Kouchibouguac National Park
Established in 1969, Kouchibouguac National Park extends over 238 square kilometres and includes a rich diversity of bogs, salt marshes, tidal rivers, sparkling freshwater systems, sheltered lagoons, abandoned fields, and tall forests characterizing the Maritime Plain Natural Region. The park’s name is rooted in the Mi’gmaq word Pijeboogwek, or Pigipogoek which means “river that flows and grows into the forest” or “river of long tides”. Open year-round, the Kouchibouguac National Park landscape welcomes exploration via its network of gentle hiking, cycling trails, snowshoe and country-country trails.
Conservation and Restoration Funding
Project name: Return of the King: Evaluating and adapting proven methods in endangered salmon restoration for broad-scale benefits
Estimated total: $335K
Project description: The Kouchibouguac National Park salmon restoration project will build on previous and ongoing salmon monitoring and restoration efforts within park boundaries, but also at a regional scale through active collaboration with partners. It aims to bolster knowledge, surveillance and restoration of Atlantic salmon through the following actions:
· Habitat assessments in 6 tributaries to evaluate the amount of habitat available for salmon (e.g. critical habitat locations) and possible restoration activities;
· Electrofishing to determine juvenile salmon density at these same locations;
· Use of modified smelt box nets on the Kouchibouguac, Kouchibouguacis and Richibucto Rivers to capture adults for tagging, measuring and collecting genetic samples;
· Use specialized protective trays to incubate eggs generated from captured adults and release fry in optimal sites within these river systems; and,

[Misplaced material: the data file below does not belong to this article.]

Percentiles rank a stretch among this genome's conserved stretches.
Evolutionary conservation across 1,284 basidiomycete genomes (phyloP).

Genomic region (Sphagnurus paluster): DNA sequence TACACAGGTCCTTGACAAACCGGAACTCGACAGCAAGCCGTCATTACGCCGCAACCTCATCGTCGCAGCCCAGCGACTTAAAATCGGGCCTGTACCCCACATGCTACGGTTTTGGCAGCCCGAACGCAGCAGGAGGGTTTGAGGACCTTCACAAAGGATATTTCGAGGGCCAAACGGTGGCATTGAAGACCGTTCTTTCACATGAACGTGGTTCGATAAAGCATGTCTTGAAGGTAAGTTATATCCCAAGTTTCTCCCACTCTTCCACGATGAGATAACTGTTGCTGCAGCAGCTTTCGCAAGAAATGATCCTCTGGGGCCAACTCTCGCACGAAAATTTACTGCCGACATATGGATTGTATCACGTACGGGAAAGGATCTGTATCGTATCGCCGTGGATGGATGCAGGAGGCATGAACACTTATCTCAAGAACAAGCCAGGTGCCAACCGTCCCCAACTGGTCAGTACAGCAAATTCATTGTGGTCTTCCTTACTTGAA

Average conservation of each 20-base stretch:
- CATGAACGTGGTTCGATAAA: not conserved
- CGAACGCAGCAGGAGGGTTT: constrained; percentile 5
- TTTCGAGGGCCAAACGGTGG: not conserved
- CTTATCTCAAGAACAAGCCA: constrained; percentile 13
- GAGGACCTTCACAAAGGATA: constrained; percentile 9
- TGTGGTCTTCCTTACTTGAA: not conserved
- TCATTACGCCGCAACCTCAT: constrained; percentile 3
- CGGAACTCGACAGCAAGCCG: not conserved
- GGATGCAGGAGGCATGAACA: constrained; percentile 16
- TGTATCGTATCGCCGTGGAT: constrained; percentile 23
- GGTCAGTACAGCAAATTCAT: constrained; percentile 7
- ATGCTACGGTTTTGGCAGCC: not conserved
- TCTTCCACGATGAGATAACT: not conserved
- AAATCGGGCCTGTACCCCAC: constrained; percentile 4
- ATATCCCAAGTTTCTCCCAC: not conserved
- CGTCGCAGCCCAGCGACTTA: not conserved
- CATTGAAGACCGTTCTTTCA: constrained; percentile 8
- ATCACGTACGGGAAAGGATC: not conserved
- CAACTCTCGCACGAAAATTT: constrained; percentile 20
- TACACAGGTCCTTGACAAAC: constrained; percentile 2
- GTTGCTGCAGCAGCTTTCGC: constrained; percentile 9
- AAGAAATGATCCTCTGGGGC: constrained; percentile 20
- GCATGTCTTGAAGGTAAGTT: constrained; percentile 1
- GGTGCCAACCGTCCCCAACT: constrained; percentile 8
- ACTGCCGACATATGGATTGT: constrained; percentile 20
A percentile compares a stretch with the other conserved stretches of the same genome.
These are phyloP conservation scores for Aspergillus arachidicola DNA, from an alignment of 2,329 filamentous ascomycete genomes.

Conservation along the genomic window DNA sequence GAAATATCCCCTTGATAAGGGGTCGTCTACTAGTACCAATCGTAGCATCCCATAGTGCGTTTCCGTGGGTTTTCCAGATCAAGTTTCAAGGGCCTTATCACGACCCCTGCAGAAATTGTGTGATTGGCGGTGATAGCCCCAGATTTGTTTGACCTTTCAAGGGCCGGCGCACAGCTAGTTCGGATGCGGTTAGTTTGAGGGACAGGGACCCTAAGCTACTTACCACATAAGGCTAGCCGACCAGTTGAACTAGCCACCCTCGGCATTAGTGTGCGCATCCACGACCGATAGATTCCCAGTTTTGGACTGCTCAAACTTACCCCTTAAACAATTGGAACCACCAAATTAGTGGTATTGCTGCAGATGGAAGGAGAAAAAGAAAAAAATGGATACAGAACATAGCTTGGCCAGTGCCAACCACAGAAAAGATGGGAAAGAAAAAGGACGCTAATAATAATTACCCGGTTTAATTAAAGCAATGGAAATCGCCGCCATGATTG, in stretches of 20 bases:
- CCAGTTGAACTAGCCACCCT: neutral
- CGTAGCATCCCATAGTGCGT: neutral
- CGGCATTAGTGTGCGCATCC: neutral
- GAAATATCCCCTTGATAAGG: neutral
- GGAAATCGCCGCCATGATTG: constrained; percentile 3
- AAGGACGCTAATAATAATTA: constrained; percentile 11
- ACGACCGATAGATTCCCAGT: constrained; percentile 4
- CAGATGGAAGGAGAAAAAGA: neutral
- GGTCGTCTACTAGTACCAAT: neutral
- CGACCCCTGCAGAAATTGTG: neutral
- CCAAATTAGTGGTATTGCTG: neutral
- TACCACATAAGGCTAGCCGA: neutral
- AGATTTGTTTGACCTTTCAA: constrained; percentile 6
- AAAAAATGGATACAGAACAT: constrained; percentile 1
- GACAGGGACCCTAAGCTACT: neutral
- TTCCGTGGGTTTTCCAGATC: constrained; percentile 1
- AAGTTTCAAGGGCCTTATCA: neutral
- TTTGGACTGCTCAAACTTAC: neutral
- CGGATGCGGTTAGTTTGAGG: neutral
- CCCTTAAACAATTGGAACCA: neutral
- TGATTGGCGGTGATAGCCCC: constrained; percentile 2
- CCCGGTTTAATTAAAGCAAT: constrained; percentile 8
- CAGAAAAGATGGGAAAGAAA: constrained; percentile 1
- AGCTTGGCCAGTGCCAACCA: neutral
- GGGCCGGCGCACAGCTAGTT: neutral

· Determining success and impact of restoration efforts through the use of genetic analyses.
This project will begin this summer as part of a multi-national park initiative in order to increase wild salmon abundance and restore ecological integrity at four national parks (Fundy, Cape Breton Highlands, Gros Morne and Kouchibouguac) in Atlantic Canada where salmon populations are currently in various stages of decline. To achieve these goals, Parks Canada will work with Indigenous, community, and academic partners to restore Atlantic salmon within an adaptive management framework, using common measures of success.
Recent restoration actions at some sites have resulted in the re-establishment of wild juveniles, ecosystem productivity and increased natural adult returns in some rivers. This project will begin by collecting and evaluating these successes in 2019 to determine best practices for future interventions at each site. Connecting projects and networks through common measures of success will allow a unique opportunity to evaluate restoration action effectiveness across different population statuses.
Parks Canada is a leader in conservation and takes actions to preserve national parks and contribute to the recovery of species-at-risk.